May 6, 2022
The NAISA conference shifted to small, local gatherings this year, but we still want to celebrate our new and recent Native American and Indigenous studies books and offer a discount on all of our great titles. From now until 6/30/2022, use the code AZNAISA22 at checkout for 30% off plus free U.S. shipping.
If you have any questions about our publishing program, visit this page, or contact our Editor-in-Chief Kristen Buckles at email@example.com.
Returning Home features and contextualizes the creative works of Diné (Navajo) boarding school students at the Intermountain Indian School, which was the largest federal Indian boarding school between 1950 and 1984. Diné student art and poetry reveal ways that boarding school students sustained and contributed to Indigenous cultures and communities despite assimilationist agendas and pressures.
For the first time, Navigating CHamoru Poetry focuses on Indigenous CHamoru (Chamorro) poetry from the Pacific Island of Guåhan (Guam). In this book, poet and scholar Craig Santos Perez navigates the complex relationship between CHamoru poetry, cultural identity, decolonial politics, diasporic migrations, and native aesthetics.
As an Indigenous scholar researching the history and archaeology of his own tribe, Tsim D. Schneider provides a unique and timely contribution to the growing field of Indigenous archaeology, and his book, The Archaeology of Refuge and Recourse, offers a new perspective on the primary role and relevance of Indigenous places and homelands in the study of colonial encounters.
The Community-Based PhD explores the complex and nuanced experience of doing community-based research as a graduate student. Contributors from a range of scholarly disciplines share their experiences with CBPR in the arts, humanities, social sciences, public health, and STEM fields.
See the table of contents here.
Postindian Aesthetics is a collection of critical, cutting-edge essays on a new generation of Indigenous writers who are creatively and powerfully contributing to a thriving Indigenous literary canon that is redefining the parameters of Indigenous literary aesthetics.
The works featured are inventive and current, and the writers covered are visionaries. The artists covered include Orlando White, LeAnne Howe, Stephen Graham Jones, Deborah Miranda, Heid E. Erdrich, Sherwin Bitsui, and many others.
O’odham artist Michael Chiago Sr.’s paintings provide a window into the lifeways of the O’odham people. This book offers a rich account of how Tohono O’odham and Akimel O’odham live in the Sonoran Desert now and in the recent past.
Watch a talk from the artist, Michael Chicago Sr., here.
We are partnering with Western National Parks Association to host a book launch event for this book on August 25, 2022! Read more information here.
Trickster Academy is a collection of poems that explore the experience of being Native in Academia—from land acknowledgement statements, to mascots, to the histories of using Native American remains in anthropology. This collection illuminates the shared experiences of Indians across many regions, and all of us who live amongst Tricksters.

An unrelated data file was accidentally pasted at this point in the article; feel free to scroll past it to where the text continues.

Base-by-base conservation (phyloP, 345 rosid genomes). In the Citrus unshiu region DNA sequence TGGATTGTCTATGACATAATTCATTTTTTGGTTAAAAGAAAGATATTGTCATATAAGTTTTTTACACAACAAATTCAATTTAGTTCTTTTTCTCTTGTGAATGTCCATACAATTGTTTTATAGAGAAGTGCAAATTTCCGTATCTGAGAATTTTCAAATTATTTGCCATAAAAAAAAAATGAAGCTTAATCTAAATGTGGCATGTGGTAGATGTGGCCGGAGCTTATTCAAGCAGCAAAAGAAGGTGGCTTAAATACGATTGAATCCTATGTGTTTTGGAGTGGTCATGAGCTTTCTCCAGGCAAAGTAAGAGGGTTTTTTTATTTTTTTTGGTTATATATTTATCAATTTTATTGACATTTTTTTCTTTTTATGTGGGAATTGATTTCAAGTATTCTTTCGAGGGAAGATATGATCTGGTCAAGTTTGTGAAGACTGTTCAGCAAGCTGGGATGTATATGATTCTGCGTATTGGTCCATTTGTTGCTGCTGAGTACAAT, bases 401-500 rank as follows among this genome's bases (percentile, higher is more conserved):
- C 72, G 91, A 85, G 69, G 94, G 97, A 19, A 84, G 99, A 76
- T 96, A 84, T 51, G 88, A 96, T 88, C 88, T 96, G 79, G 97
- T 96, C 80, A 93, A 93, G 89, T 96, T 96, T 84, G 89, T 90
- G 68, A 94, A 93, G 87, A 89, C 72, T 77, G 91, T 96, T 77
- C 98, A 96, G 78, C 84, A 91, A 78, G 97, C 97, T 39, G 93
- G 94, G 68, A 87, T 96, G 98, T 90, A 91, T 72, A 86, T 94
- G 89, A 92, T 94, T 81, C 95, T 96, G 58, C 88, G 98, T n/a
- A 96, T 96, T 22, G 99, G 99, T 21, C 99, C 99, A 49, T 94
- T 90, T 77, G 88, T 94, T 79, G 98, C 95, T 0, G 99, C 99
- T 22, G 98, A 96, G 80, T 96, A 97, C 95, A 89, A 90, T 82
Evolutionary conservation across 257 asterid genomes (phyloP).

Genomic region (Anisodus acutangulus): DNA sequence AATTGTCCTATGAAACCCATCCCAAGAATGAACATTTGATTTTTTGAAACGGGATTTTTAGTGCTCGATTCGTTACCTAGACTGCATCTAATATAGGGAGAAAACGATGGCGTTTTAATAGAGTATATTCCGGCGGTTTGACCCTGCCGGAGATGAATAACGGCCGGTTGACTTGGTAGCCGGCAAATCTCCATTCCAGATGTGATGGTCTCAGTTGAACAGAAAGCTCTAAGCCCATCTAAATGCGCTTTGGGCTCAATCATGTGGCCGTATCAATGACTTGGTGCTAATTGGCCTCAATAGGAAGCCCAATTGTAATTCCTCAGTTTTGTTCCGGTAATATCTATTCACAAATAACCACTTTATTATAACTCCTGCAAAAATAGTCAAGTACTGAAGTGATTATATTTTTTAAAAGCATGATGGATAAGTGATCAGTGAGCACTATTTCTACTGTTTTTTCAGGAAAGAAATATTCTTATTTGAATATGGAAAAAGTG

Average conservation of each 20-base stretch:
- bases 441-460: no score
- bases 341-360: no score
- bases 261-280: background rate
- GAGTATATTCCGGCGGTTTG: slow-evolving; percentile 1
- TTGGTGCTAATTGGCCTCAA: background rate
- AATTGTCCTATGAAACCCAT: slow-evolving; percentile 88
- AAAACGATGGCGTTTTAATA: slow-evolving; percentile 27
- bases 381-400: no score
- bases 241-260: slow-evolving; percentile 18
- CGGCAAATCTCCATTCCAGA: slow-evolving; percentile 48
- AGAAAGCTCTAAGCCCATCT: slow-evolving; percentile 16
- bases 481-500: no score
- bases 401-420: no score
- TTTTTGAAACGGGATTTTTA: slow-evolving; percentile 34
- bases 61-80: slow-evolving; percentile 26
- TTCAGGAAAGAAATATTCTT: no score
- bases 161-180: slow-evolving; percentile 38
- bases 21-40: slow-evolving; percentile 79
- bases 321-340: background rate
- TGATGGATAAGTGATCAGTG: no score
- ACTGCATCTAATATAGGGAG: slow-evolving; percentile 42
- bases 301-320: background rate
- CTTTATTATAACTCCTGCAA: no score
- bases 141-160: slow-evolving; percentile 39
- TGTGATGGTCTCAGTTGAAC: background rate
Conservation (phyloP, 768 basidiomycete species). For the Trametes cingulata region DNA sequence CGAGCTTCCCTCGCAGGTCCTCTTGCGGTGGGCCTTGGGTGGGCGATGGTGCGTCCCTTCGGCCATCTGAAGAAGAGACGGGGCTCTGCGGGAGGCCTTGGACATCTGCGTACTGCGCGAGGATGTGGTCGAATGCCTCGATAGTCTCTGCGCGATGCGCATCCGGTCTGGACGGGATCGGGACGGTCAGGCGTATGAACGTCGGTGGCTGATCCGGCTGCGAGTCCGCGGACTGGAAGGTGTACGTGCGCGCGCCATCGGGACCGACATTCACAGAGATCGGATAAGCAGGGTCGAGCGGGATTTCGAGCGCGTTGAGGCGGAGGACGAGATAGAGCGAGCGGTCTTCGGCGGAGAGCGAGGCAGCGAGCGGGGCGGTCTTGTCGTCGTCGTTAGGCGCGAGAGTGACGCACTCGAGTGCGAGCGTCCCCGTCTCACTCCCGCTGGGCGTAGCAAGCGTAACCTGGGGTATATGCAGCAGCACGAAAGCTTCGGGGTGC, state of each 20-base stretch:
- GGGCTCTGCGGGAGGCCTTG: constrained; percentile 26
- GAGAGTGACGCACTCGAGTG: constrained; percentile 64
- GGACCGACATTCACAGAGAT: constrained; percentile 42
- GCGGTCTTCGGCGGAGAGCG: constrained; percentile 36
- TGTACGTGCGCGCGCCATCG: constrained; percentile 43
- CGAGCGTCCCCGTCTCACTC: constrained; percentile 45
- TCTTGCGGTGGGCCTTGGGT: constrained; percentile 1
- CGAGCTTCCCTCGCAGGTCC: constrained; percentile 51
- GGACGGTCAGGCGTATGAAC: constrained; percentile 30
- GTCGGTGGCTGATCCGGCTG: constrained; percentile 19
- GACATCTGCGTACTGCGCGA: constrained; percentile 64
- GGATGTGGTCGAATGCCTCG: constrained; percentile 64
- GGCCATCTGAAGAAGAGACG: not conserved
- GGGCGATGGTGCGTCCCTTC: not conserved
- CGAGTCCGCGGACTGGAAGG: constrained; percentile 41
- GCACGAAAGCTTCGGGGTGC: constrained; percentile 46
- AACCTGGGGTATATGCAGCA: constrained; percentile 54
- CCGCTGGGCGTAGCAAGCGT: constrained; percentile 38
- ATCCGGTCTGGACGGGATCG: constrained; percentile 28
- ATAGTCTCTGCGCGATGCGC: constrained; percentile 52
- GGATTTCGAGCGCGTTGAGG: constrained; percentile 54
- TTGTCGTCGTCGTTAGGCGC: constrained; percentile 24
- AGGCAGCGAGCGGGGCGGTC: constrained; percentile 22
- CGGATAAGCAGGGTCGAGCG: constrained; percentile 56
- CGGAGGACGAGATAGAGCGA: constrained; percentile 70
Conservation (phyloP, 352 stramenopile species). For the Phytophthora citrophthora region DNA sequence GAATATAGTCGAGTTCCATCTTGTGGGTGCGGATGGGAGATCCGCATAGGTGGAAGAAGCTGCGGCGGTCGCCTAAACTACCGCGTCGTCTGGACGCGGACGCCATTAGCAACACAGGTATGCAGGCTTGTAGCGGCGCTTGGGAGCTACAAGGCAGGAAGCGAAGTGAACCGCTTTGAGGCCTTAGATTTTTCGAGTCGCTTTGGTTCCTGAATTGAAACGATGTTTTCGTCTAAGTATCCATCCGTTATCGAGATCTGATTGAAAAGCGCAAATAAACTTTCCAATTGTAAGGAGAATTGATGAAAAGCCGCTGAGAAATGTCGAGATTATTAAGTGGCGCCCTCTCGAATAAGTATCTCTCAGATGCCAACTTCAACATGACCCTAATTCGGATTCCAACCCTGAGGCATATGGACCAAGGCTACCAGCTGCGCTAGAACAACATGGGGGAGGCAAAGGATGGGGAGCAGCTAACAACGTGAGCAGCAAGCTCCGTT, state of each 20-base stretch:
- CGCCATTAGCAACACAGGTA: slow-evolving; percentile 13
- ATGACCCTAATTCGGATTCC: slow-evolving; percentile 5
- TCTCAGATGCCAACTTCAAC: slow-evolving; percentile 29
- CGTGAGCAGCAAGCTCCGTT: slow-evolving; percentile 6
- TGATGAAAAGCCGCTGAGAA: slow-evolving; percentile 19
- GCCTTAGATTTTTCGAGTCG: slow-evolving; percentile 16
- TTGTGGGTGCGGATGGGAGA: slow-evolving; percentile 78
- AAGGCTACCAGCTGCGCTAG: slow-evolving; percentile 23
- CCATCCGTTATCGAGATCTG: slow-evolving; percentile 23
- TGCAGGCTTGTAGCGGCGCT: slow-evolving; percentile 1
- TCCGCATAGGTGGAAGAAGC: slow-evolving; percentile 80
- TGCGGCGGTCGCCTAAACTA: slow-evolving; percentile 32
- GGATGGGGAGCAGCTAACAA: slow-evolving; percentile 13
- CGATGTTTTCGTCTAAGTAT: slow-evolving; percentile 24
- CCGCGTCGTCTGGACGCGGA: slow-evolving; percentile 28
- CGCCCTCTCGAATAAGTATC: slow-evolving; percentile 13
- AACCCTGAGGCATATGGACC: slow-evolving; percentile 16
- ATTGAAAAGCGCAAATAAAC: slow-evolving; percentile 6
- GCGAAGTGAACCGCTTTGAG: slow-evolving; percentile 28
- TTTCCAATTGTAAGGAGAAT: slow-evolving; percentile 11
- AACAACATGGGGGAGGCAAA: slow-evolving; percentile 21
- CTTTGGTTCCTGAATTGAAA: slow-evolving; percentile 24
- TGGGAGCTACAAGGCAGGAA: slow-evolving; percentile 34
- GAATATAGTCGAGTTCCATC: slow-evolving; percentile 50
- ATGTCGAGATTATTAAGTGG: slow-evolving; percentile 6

“With wry humor moistening the margins of her poems, Jenny Davis showcases how her Indigenous people have become experts in sorrow and seethe.”—Matt Sutherland, Foreword Reviews
On the heels of the fiftieth anniversary of the founding of the Department of Diné Education, this important education history explains how the current Navajo educational system is a complex terrain of power relationships, competing agendas, and jurisdictional battles influenced by colonial pressures and tribal resistance. In providing the historical roots to today’s challenges, A History of Navajo Nation Education by Wendy Shelly Greyeyes clears the path and provides a go-to reference to move discussions forward.
Read a brief interview with the author here.
A New Deal for Navajo Weaving provides a history of early to mid-twentieth-century Diné weaving projects by non-Natives who sought to improve the quality and marketability of Diné weaving but in so doing failed to understand the cultural significance of weaving and its role in the lives of Diné women.
Challenging the distinctions between “old” and “new” media and narratives about the deprecation of orality in favor of inscribed forms, The Maya Art of Speaking Writing draws from Maya concepts of tz’ib’ (recorded knowledge) and tzij, choloj, and ch’owen (orality) to look at expressive work across media and languages.
Centering on the relationship between Quaker colonists and the Lenape people, Finding Right Relations explores the contradictory position of the Quakers as both egalitarian, pacifist people, and as settler colonists. This book explores major challenges to Quaker beliefs and resulting relations with American Indians from the mid-seventeenth century to the late nineteenth century. It shows how the Quakers not only failed to prevent settler colonial violence against American Indians but also perpetuated it.
Transforming Diné Education honors the perspectives and voices of Diné educators in culturally relevant education, special education, Diné language revitalization, well-being, tribal sovereignty, self-determination in Diné education, and university-tribal-community partnerships. The contributors offer stories about Diné resilience, resistance, and survival by articulating a Diné-centered pedagogy and politics for future generations.
Pachamama Politics examines how campesinos came to defend their community water sources from gold mining upstream and explains why Ecuador’s “pink tide” government came under fire by Indigenous and environmental rights activists.
“This is a brilliant ethnography of Indigenous anti-mining movements in Ecuador from an activist-scholar who has spent decades working with social movements and learning from them.”—Nicole Fabricant, author of Mobilizing Bolivia’s Displaced: Indigenous Politics and the Struggle over Land